Once the post has been dug out, use a level to plumb it and get it in line with the other posts. This will prevent the rest of your fence from becoming crooked. If you want to ensure that the fence stays straight, you can affix braces directly to the post using steel angles, which are available at most home centers and hardware stores.
Alternatively, you can use expanding foam to fill the holes around the post and help it expand into its correct shape. This is a cheap alternative to cement and is often a sufficient solution for minor repairs.
It’s important to remember that if your fence is shared with neighbors, you may need to contact them and let them know that you’re digging out their side of the fence so that they can help. This is because you’ll need to access their property during this process, and they may want to pay half of the repair bill. In some cases, it’s clear who owns a fence, but in other cases, you might need to check a land survey, transfer, title plan, or conveyance deed before starting the work. It’s also a good idea to confirm that your neighbor isn’t planning to build anything nearby, which could affect the integrity of your shared fence.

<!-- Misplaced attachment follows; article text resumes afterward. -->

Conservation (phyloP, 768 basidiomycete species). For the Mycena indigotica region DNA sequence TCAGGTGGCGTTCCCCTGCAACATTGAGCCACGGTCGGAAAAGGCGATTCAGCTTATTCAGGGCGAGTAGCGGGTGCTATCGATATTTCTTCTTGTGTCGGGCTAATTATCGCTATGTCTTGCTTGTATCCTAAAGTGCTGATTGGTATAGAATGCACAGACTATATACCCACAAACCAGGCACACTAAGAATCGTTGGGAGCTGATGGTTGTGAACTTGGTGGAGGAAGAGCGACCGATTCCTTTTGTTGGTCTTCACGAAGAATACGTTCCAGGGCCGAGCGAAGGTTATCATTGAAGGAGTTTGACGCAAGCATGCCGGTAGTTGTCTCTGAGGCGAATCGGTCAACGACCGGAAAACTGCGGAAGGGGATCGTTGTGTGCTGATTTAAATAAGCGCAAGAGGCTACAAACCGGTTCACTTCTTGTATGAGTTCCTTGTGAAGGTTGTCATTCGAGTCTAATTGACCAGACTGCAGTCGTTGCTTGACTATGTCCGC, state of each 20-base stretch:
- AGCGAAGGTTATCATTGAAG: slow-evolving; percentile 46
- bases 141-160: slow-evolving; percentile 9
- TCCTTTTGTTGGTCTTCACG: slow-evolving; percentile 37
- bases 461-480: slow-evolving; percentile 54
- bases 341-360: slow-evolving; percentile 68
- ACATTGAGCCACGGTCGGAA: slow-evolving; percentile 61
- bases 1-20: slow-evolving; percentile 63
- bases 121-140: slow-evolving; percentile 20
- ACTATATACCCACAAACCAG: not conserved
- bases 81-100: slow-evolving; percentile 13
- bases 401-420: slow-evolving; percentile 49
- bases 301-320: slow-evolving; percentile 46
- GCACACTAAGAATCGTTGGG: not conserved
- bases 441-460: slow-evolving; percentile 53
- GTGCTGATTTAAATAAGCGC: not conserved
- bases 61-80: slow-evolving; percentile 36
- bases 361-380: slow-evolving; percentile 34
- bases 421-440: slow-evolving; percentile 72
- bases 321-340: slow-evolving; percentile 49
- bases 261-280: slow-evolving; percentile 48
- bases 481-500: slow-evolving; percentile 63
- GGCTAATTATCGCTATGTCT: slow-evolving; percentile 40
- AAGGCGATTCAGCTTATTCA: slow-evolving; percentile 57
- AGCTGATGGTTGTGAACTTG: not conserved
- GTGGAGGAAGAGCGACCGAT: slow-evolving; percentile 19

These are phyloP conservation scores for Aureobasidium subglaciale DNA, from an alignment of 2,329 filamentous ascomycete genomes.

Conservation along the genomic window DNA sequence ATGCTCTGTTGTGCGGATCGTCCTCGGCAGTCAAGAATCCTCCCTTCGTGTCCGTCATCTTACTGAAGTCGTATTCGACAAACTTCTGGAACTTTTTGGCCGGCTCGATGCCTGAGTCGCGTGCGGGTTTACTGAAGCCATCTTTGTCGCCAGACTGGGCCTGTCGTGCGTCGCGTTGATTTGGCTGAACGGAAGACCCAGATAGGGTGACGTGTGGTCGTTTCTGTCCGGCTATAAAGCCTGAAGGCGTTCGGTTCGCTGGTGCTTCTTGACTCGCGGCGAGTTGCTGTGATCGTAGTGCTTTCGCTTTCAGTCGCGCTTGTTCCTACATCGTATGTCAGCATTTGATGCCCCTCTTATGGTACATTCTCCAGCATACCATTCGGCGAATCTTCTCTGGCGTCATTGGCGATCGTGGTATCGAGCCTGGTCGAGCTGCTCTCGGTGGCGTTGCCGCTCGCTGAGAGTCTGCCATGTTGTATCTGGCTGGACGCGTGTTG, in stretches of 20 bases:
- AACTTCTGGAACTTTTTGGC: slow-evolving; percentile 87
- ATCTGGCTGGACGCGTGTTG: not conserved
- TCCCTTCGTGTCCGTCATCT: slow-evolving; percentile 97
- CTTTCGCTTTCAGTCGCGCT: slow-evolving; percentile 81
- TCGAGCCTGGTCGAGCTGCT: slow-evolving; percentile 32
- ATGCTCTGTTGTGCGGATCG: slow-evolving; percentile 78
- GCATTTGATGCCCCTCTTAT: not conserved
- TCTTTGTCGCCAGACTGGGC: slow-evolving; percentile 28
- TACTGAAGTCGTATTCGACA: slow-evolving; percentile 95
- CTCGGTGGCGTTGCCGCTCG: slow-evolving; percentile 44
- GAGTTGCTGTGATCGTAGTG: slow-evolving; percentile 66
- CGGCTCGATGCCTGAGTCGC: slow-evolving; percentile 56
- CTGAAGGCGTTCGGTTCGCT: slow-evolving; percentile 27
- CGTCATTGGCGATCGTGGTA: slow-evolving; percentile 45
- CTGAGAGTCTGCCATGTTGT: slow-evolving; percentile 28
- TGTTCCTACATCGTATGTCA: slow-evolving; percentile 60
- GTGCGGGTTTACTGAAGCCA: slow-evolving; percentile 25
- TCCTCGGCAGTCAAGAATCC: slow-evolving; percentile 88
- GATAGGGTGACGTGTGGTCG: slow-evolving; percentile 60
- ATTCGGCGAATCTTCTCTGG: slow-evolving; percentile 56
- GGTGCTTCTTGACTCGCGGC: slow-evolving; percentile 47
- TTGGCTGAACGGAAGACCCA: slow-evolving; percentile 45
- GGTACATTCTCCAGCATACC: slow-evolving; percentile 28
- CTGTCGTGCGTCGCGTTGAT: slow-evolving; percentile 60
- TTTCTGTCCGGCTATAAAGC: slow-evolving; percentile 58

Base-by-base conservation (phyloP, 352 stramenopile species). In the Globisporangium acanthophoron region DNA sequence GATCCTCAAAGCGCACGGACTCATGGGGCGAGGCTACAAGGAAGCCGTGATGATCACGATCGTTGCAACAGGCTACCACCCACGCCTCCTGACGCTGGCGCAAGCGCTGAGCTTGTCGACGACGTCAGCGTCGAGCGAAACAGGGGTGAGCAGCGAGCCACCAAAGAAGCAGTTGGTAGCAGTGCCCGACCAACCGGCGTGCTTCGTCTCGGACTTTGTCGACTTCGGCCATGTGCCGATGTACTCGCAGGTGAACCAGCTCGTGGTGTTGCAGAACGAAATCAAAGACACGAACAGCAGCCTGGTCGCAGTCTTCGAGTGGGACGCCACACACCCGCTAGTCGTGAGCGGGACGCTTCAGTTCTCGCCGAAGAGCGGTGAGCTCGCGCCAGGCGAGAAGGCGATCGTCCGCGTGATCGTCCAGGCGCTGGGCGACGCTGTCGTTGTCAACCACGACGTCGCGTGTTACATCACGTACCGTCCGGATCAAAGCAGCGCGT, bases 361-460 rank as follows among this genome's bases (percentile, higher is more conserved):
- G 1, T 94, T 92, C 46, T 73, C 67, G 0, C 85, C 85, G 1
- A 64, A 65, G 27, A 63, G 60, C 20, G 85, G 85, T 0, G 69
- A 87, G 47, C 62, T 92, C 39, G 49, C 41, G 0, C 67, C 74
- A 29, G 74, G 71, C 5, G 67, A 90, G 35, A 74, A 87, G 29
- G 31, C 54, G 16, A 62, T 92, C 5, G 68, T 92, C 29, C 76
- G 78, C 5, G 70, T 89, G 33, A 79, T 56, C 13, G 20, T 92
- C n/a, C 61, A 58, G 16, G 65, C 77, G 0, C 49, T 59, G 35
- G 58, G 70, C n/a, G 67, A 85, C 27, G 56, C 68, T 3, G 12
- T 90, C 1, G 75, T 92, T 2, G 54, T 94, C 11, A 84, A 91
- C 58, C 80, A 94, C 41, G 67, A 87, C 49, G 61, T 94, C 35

Wood rot or termite damage
Wood rot and termite damage can look very similar, and it is easy to misdiagnose one or the other. Both cause serious structural damage to wood, and both can be very costly to repair if not taken care of as soon as possible.